Opinion Column

Voting should be more than checking boxes

 Ashli Barrett/Lacombe Globe

How do we get people out to vote?

It’s a question that is asked, without fail, after every election. It doesn’t matter if turnout is 10 per cent or 99 per cent – people will always ask how to get more voters to the polls.

My answer to that question is simple: we don’t.

It might be unpopular, but personally, I think we’re approaching the issue of voter turn out entirely the wrong way. The question posed shouldn’t be how to get people to vote, but how to get them engaged and involved in the decisions that affect them and their community.

Here’s a dose of reality: voting on its own isn’t anything special. The act itself is something anyone, and any animal with opposable thumbs, can do. Soldiers did not go off to war and sacrifice themselves so we could colour in circles or punch buttons next to candidates’ names. It is the power, purpose and reasoning behind the act that makes it so critical and something worth fighting for. Yet, we aren’t focused on that when we ask how to get people out to vote.

We’re missing the mark.

On Tuesday, I saw countless Facebook posts, tweets and suggestions on how to get people out to vote, from gimmicks and ploys like tax incentives, free ice cream and concerts to online and even mandatory voting. I couldn’t help but shake my head. Maybe they might draw more people to polling stations but that doesn’t mean they’re taking voting seriously. Sure, we can force people to vote, but we can’t force them to make an informed decision or to care about the issues.

I don’t honestly understand why people in general want to see those who don’t care, who aren’t motivated to do their due diligence, to go out and vote in an election. Their ballots will never reflect what they truly believe in or what they want to see happen into the community. Instead of telling them to “get out and vote,” we should want them to care enough to have reason to do so.

Telling people to get out and vote isn’t involving them in the decision-making process. It isn’t making them care, or changing their mind about not voting. Clichés like “you can’t complain if you don’t vote” are only met with indifference, and those who complain are normally the ones engaged enough to know what’s going on and vote, making the phrase a moot point.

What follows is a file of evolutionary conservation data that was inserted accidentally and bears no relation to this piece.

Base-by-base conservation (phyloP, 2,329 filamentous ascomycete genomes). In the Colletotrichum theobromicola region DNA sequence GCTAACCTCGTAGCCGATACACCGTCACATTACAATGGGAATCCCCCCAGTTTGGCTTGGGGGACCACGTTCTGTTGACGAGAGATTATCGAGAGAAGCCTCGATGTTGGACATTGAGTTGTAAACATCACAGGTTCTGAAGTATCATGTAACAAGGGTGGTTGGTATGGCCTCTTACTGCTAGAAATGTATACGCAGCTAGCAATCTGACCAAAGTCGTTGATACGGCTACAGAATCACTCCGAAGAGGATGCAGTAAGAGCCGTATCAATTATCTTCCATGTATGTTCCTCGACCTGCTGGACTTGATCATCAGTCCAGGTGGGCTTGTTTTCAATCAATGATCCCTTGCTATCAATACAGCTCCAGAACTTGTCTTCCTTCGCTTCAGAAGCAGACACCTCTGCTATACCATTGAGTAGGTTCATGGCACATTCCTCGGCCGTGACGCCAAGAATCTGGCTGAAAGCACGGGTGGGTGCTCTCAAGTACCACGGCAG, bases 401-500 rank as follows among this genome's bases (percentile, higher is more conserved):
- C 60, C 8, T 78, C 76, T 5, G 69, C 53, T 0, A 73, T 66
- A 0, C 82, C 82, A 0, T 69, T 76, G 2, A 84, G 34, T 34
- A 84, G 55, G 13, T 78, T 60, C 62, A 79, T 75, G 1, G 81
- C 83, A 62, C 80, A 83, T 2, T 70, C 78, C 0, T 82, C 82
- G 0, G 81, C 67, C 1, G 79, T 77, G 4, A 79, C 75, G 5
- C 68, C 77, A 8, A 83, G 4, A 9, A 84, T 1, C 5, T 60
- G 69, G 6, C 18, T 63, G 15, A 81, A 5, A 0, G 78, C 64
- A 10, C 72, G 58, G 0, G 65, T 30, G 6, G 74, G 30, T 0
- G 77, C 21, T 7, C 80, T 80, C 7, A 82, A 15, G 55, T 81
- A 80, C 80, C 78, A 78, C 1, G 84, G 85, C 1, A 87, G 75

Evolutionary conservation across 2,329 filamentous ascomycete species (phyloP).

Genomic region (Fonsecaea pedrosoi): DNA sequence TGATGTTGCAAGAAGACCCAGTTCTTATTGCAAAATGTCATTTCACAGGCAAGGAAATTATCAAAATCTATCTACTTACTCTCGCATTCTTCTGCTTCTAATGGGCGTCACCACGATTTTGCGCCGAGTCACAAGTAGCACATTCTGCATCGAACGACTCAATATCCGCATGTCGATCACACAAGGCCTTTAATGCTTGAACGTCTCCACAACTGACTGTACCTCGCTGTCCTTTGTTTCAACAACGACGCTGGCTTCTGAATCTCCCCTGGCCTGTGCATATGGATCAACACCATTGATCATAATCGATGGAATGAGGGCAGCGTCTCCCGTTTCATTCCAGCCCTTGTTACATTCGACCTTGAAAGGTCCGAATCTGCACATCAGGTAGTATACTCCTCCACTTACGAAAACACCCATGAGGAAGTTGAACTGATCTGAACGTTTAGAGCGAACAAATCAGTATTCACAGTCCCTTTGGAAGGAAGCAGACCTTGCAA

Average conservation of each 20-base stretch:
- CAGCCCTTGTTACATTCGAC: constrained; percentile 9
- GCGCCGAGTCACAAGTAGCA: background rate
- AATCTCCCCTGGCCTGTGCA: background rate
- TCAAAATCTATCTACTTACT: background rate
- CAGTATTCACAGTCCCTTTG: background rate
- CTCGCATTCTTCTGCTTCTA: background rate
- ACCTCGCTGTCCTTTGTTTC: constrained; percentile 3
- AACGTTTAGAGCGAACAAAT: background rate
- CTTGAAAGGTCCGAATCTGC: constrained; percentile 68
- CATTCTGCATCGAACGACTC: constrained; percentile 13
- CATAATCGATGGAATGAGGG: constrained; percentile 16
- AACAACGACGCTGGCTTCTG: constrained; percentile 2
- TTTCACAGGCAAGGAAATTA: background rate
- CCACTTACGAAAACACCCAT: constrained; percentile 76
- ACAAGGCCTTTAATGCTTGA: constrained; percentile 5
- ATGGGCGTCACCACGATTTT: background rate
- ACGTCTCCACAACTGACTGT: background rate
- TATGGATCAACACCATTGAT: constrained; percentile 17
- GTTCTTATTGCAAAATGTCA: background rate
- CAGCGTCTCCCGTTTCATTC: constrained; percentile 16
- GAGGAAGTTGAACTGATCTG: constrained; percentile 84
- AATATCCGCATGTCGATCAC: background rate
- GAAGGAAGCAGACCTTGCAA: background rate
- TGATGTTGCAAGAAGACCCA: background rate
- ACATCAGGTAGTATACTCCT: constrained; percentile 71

If we want to improve voter turn out, we need to foster engagement that facilitates the desire for people to have their say on the issues.

That kind of engagement needs to start long before ballots are cast. Social media, public input opportunities and real, face-to-face conversations - and not just at election time - are part of that.

While voters have responsibility to be informed, voter turnout doesn’t solely rest on voters, but the candidates as well.

Let’s remember that candidates are effectively seeking to be hired by the public. Those looking for a job don’t sit around waiting for prospective employers to come to them to ask them questions or for their CV – they seek the employer out.

I’m not pointing fingers at candidates in Lacombe and Blackfalds, but in my own municipality whole neighbourhoods were forgotten by those who ran. Not one candidate showed up in my neighbourhood and left a pamphlet, no one went out of their way to engage those on my street, and yet other neighbourhoods (of higher socioeconomic status) were visited by half of those running. I understand that no candidate will be able to hit every home, but I figured at least one of 30-some would at least make an appearance within several blocks, but social media and good ol’fashion conversation confirmed otherwise this year. It looked like they cherry-picked what neighbourhoods to visit. The result was few voters at my polling station throughout the day.

It’s hard for anyone to feel like their voice will be heard when no one is around to listen. It’s hard to trust that those elected will listen to those they represent when they didn’t prior to the election, and thus an endless cycle of apathy is created.

Getting people out to vote isn’t the solution. It’s interacting and engaging citizens – all citizens – is. 



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